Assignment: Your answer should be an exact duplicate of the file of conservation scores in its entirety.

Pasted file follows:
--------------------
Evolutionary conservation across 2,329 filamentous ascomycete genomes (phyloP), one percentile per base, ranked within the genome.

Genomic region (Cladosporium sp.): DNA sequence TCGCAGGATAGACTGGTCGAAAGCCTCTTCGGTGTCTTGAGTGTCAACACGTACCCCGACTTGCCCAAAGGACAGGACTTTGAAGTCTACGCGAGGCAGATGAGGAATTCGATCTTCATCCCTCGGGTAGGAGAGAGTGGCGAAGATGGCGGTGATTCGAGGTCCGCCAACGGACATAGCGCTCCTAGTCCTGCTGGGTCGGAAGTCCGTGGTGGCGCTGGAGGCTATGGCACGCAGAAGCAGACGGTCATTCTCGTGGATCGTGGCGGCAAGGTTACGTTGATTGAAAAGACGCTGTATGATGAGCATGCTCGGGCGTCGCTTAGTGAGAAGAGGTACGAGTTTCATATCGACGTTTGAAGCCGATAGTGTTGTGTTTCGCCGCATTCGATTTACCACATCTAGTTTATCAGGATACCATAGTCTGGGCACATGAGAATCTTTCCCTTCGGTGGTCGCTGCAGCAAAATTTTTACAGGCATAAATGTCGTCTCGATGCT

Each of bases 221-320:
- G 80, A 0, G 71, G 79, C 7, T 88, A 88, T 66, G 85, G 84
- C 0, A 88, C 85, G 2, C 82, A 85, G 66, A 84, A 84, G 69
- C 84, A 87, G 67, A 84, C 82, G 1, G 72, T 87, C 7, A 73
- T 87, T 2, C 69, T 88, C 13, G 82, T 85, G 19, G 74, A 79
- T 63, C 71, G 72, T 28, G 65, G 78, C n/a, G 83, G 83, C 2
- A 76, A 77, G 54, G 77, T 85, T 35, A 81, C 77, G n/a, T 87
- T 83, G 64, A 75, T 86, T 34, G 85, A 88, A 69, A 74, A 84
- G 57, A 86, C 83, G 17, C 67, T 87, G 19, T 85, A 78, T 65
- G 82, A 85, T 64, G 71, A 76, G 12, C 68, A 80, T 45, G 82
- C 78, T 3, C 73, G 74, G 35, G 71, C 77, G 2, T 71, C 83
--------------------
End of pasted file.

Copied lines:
Evolutionary conservation across 2,329 filamentous ascomycete genomes (phyloP), one percentile per base, ranked within the genome.

Genomic region (Cladosporium sp.): DNA sequence TCGCAGGATAGACTGGTCGAAAGCCTCTTCGGTGTCTTGAGTGTCAACACGTACCCCGACTTGCCCAAAGGACAGGACTTTGAAGTCTACGCGAGGCAGATGAGGAATTCGATCTTCATCCCTCGGGTAGGAGAGAGTGGCGAAGATGGCGGTGATTCGAGGTCCGCCAACGGACATAGCGCTCCTAGTCCTGCTGGGTCGGAAGTCCGTGGTGGCGCTGGAGGCTATGGCACGCAGAAGCAGACGGTCATTCTCGTGGATCGTGGCGGCAAGGTTACGTTGATTGAAAAGACGCTGTATGATGAGCATGCTCGGGCGTCGCTTAGTGAGAAGAGGTACGAGTTTCATATCGACGTTTGAAGCCGATAGTGTTGTGTTTCGCCGCATTCGATTTACCACATCTAGTTTATCAGGATACCATAGTCTGGGCACATGAGAATCTTTCCCTTCGGTGGTCGCTGCAGCAAAATTTTTACAGGCATAAATGTCGTCTCGATGCT

Each of bases 221-320:
- G 80, A 0, G 71, G 79, C 7, T 88, A 88, T 66, G 85, G 84
- C 0, A 88, C 85, G 2, C 82, A 85, G 66, A 84, A 84, G 69
- C 84, A 87, G 67, A 84, C 82, G 1, G 72, T 87, C 7, A 73
- T 87, T 2, C 69, T 88, C 13, G 82, T 85, G 19, G 74, A 79
- T 63, C 71, G 72, T 28, G 65, G 78, C n/a, G 83, G 83, C 2
- A 76, A 77, G 54, G 77, T 85, T 35, A 81, C 77, G n/a, T 87
- T 83, G 64, A 75, T 86, T 34, G 85, A 88, A 69, A 74, A 84
- G 57, A 86, C 83, G 17, C 67, T 87, G 19, T 85, A 78, T 65
- G 82, A 85, T 64, G 71, A 76, G 12, C 68, A 80, T 45, G 82
- C 78, T 3, C 73, G 74, G 35, G 71, C 77, G 2, T 71, C 83